As our planet struggles with a rapidly-spiraling extinction crisis, an unparalleled loss of species and biodiversity, major movements of humanity due to rising sea levels, and the severe societal and natural reactions to our warming climate, these failures in messaging couldn’t come at a worse time. Simply in the name of carbon sequestration, wild places left untouched and undisturbed by humanity have become a vital planetary necessity.

Since 1964, the Wilderness Act has enabled Americans to preserve 806 Wilderness areas from Puerto Rico to Alaska, totaling 111,889,002 acres, or about 4.5 percent of the land area of the United States. These wild spaces provide habitat for wildlife and havens for threatened species, filter and clean air and water, protect watersheds, preserve biodiversity, boost economies with tourism and recreation dollars, and provide outstanding locales to recreate, unplug, recharge, and experience a pace of time greater than ourselves and immerse in our nation’s exceptional, awe-inspiring natural spaces.

But for many younger Americans, Wilderness is something that’s simply there and, to their mind, has always been protected. Even if some may be aware of Wilderness as a legislative concept or the lengthy efforts and campaigns to preserve such places, it may seem less a gift to them today than a burdened impediment to greater urbanism, quasi-affordable housing, and transit self-actualization, despite the absence of any connection between the two concepts. That empty, wild land (i.e., habitat and biodiversity) is once again coming to be seen in the old 19th and early 20th century context by developer-aligned urbanists as “wasted space” is a shame.

That it may eclipse the astonishing text of Howard Zahniser codified in the Wilderness Act, as well as the humility needed to pass such an act in 1964 — at the very height of the expanding post-World War II economy — is something the conservation community must get out in front of now with positive messaging and by taking elected officials, their staffs, friends, family and doubters to these special places before ill-informed attitudes metastasize into destructive policy rollbacks, whether from political allies or opponents.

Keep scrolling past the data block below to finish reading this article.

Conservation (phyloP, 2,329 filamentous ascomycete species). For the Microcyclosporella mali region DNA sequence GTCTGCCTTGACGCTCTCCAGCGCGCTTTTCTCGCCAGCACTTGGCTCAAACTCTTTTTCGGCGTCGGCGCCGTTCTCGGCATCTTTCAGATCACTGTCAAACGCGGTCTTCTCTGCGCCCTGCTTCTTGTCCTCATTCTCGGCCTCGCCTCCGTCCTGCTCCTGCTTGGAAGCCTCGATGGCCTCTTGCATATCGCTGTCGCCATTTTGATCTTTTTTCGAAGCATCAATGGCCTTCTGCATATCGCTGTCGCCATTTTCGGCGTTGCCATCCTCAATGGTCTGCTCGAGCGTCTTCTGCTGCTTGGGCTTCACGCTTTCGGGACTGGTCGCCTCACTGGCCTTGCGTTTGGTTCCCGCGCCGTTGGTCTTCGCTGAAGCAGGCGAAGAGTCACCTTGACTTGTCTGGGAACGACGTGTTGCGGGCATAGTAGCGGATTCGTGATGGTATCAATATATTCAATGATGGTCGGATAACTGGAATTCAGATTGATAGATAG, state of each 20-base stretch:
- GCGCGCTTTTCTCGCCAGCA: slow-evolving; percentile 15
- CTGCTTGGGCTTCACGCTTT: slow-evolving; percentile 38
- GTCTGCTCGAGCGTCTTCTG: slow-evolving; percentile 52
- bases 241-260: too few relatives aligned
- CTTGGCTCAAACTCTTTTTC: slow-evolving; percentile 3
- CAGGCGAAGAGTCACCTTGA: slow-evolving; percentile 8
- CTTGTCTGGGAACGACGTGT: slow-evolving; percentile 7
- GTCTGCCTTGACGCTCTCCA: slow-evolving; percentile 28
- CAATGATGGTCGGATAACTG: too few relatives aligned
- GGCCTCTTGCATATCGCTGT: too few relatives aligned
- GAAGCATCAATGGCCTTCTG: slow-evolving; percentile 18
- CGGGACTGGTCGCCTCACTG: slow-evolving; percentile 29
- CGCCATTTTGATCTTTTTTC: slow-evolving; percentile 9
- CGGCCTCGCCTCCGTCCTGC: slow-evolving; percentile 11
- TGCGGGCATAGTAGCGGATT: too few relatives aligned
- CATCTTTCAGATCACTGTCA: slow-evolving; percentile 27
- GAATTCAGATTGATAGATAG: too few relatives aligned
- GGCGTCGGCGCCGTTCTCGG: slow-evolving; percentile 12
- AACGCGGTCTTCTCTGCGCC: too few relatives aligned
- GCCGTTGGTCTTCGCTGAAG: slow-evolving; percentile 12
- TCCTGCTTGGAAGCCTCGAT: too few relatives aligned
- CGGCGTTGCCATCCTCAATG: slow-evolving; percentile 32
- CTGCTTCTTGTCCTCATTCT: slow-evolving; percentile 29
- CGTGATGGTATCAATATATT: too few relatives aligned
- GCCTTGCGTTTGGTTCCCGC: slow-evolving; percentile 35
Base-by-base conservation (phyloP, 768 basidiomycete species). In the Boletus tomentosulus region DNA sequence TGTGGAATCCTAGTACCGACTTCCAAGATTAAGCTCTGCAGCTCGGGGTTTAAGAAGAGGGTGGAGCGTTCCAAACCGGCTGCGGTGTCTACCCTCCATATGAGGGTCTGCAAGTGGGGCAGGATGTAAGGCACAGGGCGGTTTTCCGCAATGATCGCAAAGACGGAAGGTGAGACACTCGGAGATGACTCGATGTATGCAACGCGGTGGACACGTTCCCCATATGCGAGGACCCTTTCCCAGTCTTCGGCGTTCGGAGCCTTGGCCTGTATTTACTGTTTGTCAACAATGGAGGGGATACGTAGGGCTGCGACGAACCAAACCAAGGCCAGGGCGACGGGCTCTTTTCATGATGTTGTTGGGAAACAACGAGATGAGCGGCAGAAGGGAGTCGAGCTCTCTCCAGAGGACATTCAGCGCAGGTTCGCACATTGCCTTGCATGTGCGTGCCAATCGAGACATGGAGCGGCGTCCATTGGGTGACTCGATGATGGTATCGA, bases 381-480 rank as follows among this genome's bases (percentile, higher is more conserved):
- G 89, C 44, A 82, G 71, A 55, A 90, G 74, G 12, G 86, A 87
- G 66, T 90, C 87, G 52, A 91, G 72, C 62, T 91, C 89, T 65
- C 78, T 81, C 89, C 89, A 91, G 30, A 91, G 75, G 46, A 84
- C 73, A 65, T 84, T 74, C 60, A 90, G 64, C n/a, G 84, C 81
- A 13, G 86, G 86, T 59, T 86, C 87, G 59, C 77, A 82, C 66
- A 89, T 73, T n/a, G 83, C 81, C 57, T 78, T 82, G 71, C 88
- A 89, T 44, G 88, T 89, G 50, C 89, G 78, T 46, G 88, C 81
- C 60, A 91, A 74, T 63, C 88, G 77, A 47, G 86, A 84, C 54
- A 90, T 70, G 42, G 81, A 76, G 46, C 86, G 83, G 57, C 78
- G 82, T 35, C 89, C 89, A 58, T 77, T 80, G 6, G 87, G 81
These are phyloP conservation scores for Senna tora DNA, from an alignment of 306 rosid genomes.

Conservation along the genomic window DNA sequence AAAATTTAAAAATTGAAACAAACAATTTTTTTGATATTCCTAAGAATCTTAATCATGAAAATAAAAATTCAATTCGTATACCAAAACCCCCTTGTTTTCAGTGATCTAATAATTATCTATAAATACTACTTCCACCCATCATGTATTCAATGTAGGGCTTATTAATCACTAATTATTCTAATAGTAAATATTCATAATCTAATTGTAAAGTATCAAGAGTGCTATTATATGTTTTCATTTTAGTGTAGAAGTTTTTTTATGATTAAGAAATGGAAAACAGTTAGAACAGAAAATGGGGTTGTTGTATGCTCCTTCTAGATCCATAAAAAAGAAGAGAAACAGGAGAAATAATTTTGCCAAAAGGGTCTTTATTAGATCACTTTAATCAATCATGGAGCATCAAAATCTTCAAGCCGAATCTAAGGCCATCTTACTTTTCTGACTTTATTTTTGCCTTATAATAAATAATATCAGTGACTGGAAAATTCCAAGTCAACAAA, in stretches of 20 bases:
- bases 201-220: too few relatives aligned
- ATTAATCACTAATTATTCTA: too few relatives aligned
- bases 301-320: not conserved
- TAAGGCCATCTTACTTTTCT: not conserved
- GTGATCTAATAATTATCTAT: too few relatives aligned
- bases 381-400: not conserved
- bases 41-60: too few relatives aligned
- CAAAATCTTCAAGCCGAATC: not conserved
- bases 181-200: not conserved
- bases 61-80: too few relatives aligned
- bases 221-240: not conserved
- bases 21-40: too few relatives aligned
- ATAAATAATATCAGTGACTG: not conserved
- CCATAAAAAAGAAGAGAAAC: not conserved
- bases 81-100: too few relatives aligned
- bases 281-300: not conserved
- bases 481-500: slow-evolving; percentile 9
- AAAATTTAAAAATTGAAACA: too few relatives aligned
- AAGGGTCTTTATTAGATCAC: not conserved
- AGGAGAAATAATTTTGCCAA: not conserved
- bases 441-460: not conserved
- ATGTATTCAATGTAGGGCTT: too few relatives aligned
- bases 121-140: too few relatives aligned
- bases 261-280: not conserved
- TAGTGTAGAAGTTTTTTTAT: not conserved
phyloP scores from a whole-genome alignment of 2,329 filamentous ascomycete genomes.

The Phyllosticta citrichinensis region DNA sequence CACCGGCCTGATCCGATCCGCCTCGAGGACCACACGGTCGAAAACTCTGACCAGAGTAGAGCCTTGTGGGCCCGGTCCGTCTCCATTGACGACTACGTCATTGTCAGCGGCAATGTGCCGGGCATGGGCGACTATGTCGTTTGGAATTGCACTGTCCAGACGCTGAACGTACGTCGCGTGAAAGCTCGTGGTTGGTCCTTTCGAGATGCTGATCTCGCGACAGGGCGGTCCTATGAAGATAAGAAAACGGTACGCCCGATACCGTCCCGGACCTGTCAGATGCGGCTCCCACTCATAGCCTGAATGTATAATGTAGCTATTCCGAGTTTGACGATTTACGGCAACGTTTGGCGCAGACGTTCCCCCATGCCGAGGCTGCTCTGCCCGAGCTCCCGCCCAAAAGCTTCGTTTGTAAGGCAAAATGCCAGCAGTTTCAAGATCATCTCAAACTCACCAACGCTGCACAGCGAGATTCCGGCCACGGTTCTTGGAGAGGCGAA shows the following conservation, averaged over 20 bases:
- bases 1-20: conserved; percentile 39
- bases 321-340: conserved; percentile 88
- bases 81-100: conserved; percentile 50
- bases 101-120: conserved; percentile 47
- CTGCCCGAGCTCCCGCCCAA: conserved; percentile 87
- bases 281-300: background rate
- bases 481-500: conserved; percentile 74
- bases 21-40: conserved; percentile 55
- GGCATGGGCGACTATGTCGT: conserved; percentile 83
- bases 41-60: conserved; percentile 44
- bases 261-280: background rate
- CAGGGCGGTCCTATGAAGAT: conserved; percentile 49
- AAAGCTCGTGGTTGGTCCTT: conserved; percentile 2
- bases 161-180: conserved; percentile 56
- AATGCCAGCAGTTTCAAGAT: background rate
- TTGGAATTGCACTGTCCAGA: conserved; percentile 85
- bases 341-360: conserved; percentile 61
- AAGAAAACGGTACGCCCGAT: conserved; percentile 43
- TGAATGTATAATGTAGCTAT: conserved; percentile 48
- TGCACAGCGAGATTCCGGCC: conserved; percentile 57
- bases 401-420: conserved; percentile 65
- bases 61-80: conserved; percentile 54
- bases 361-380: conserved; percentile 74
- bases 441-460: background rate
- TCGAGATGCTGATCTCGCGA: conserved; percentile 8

It will be bad enough with a return to an emboldened Trump administration and its Project 2025 facilitators next year. When that occurs, we’re likely to find ourselves with few allies, in part due to a failure to maintain a connection to everyday, working Americans who once demanded the great environmental policies passed in the 1960s and 70s and even into the 80s. The result may be little public or political concern, in part because we failed to make the case for Wilderness in the 21st century.

By the time a weakened National Environmental Policy Act (NEPA) or Endangered Species Act (ESA) may be fully cratered, most likely as a bargaining chip giveaway in another round of GOP budget hostage-taking, it will be too late. The dismemberment of the landmark Wilderness Act will surely follow. So as always, the time to act is now.

For more, have a listen to this Public News Service story I filed in 2014 with guest Ryan Henson of CalWild on the 50th anniversary of the Wilderness Act.

Wilderness sign photo collage and 2014 Monte Dolack print photo © 2024 Tommy Hough, all rights reserved.